Roasted Garlic & Tomato Pasta | www.maplealps.com

It's all about the sauce! You can use any kind of pasta with it and add any kind of additional vegetables! The tomato and spinach by themselves is fabulous too. Obviously, you can add less pasta if you want a higher sauce to pasta ratio too. I'm super hungry just thinking about it. 

The roasted garlic adds that extra kick of flavour it needs!

I love enjoying this on a warm summer evening out on the deck. Yes! Don't tell me I'm the only one who loves eating outside!

Enjoy!

Roasted Garlic & Tomato Pasta | www.maplealps.com

Creamy Roasted Garlic & Tomato Pasta

Makes about 8 servings

what you need:

  • 1 bulb garlic

  • 1 large onion, sliced

  • 16 ounces (1 lb) pasta of your choice

  • Olive oil

  • 2 tsp sea salt

  • Pinch sea salt

  • 3 TBSP arrowroot powder

  • 3 TBSP nutritional yeast flakes

  • 2 ½ cups unsweetened plain non-dairy milk

  • 2 cups grape tomatoes, halved

  • 4 cups fresh spinach

what to do:

  1. Preheat the oven to 400 degrees F.

  2. Clean the outside layer of the garlic bulb, keeping the whole thing intact. Cut the top off the bulb, and brush the exposed garlic with olive oil. Roast entire bulb for 30 minutes.

  3. Wash and halve the tomatoes and place them on a baking tray. Toss with a bit of olive oil and a pinch of salt and add them to the oven to roast for 20 minutes.

  4. While the garlic and tomatoes are roasting, cook pasta and set aside.

  5. Once the garlic and tomatoes are finished, set aside.

  6. Prepare the sauce by adding onions to a large saucepan on low-medium heat. Begin cooking the onions, adding a pinch of salt. Cook until soft.

  7. Add onions, roasted garlic, almond milk, 2 tsp sea salt, arrowroot powder, and nutritional yeast flakes to a high speed blender.

  8. Blend until smooth.

  9. Add mixture back to saucepan and slowly bring it to a simmer.

  10. Add the spinach to the mixture, cooking until wilted. Then add the pasta. To finish, stir in the roasted tomatoes.

  11. Serve right away. Keep leftovers in an airtight container up to 3 days - though it won’t likely last that long!

 

 
vegan pantry | www.maplealps.com
 

 

Vegan Tofu Ricotta

RecipesAmanda Walter | Maple Alps5 Comments

What a sad thing: I have gone SO MANY YEARS without trying to make a tofu ricotta. Why has it never crossed my mind? Well, besides the fact that I hardly ever ate ricotta and didn’t know what it was or what it was used for...

Anyway, I finally got around to doing it, and I'm so glad I tried something new!

Simple and Delicious Vegan Tofu Ricotta | www.maplealps.com


A few weeks ago I wanted to try my hand at a new vegan lasagna. I’ve been making them for years, but wanted to try something different. I decided to put the tofu into the food processor to make it more ricotta-like instead of just crumbling it finely like I usually do. The result? Well, let’s just say that my cheese-loving husband told me that he never wanted the real stuff ever again. That’s pretty strong. Of course, all the other elements of the lasagna were playing a part, but this ricotta was one of the VIPs.

Turns out this is great for a lot of things - spreading on crackers or bread, and stuffing manicotti noodles with. I’m going to be trying it in some meatballs, so stay tuned for that experiment as well.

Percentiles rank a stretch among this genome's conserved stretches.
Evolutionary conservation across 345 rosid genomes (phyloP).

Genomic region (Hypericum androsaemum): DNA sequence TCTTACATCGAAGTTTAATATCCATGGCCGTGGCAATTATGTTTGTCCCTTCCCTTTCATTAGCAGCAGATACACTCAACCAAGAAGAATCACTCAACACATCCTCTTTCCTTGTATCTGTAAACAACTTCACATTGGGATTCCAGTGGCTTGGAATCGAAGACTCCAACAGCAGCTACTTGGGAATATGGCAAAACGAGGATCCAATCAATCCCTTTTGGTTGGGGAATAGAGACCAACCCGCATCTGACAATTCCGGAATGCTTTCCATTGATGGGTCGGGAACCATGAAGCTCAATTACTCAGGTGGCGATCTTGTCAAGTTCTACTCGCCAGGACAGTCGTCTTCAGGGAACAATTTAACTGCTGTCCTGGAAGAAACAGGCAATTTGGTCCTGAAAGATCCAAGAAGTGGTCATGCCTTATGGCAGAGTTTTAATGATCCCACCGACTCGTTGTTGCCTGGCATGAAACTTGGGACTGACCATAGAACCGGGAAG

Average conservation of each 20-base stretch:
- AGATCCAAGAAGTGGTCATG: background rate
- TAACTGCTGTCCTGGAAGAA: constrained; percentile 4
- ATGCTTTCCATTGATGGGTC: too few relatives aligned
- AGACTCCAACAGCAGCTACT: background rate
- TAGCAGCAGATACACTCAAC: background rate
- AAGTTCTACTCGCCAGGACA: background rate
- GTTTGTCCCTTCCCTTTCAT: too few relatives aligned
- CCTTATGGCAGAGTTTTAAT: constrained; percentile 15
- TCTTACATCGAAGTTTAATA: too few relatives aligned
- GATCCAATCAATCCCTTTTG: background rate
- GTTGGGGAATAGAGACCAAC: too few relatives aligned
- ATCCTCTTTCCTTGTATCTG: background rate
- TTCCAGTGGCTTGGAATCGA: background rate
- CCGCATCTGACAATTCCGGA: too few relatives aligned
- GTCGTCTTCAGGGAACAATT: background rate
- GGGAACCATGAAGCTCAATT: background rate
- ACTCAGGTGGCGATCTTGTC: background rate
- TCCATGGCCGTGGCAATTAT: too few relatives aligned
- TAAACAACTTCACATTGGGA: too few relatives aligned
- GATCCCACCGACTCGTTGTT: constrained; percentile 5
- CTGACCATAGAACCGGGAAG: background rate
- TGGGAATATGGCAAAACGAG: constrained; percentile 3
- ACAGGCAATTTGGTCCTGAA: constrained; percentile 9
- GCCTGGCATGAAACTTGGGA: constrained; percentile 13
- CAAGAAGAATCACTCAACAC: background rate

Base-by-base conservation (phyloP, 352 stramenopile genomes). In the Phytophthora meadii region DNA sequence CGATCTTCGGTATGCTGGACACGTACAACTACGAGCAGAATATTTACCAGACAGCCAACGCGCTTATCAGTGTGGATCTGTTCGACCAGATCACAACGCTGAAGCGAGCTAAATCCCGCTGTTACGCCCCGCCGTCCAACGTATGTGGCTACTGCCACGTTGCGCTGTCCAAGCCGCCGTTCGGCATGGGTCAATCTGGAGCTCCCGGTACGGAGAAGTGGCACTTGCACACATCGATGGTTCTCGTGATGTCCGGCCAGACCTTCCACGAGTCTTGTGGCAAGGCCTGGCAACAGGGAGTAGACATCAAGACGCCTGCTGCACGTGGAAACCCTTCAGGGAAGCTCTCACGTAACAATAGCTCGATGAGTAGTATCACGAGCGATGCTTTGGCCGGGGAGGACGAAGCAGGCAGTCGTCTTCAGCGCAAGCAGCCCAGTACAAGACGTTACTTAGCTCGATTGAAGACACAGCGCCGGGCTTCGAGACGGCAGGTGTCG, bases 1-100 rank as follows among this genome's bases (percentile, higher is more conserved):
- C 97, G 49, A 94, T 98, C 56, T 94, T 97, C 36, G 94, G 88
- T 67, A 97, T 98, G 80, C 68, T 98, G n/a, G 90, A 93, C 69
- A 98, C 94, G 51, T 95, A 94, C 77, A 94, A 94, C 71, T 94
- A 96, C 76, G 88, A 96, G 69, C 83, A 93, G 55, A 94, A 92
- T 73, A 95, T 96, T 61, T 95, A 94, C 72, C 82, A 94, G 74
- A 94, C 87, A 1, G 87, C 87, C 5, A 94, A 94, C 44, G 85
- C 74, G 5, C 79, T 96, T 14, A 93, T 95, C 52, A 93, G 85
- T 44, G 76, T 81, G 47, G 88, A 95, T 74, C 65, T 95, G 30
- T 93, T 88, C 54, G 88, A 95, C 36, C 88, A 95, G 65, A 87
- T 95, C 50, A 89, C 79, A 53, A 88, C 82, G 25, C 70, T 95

ricotta-2.jpg
 

Easy Tofu Ricotta

What you need:

  • 16 ounces super firm tofu

  • 2 TBSP nutritional yeast flakes

  • 1/2 tsp salt

  • 1 TBSP lemon juice

  • 1 TBSP basil (dried)

  • 2 small cloves garlic (or one large)

What to do:

1) Drain the tofu, getting as much moisture out as possible
2) Add all ingredients to food processor and process until smooth, scraping down the sides as you go.

 

What do you use ricotta for?


 

Vegan Corn Chowder

RecipesAmanda Walter | Maple Alps3 Comments

The best thing about Autumn (besides fireplaces, candles, fuzzy blankets and cuddling, that is) is soup. I love soup. All sorts of soup. I could eat soup year-round to be completely honest. I have been holding on to this recipe, just waiting for the perfect moment to share it with you all, and I decided that instead of waiting until it was cold out, I would share it now so that you can brace yourselves for it!

Autumn is indeed coming.

Vegan Corn Chowder | www.maplealps.com

So my mom and brother came to visit and just left after two weeks. I hadn't seen the two of them in two years, so I was so excited and was literally bouncing off things I couldn't wait! Two weeks went by way too quickly, and even though we did a ton of fun stuff, I felt bad because they came just as I was prepping my life and classroom for the school year to start. It was a total bummer, but we are hoping to visit them for a few days at Christmas. They allegedly had a good time despite helping me haul desks and label books, so that is good I suppose. 

Anyway, back to the soup: Growing up, corn chowder was seriously my favourite. I actually loved (and still love) soup in general, but I could down bowls of this if I was in the mood. Even today, I love enjoying a hot bowl of this on a chilly day. Since we just concluded a lovely visit with my family, I thought it would be appropriate to [finally] share this recipe. It's a bit different than the original but still tastes delicious.

By the way, this soup has cashews in it. If I get enough nut-free requests, I'll share that version too ;-)

Vegan Corn Chowder | www.maplealps.com

Vegan Corn Chowder
Makes About 12 Cups of Soup

3 small potatoes
1 medium onion
1 red pepper
1 TBSP homemade vegan chicken-style seasoning
2 tsp salt
1/4 tsp basil
1 tsp garlic powder
1 stalk celery
3/4 cup cashews
2 cups water
1 cup cooked brown rice
1/4 cup fresh parsley (or 1 TBSP dried)
4 cups corn
2 cups water
4 cups vegetable broth

1) Dice onion, pepper and potatoes and put in a large pot with 4 cups of vegetable broth.
2) Bring to a boil, and then a simmer. Add salt and garlic powder
3) Blend the cashews, celery, water and rice until smooth. Add the parsley and blend for a few more seconds
4) Add cashew mixture to the pot
5) Put 2 cups of corn and 2 cups of water in blender. Blend and then add to the soup.
6) Add the remaining 2 cups of corn to the pot
7) Add salt to taste
 

 

What's your favourite soup when the weather starts getting chilly?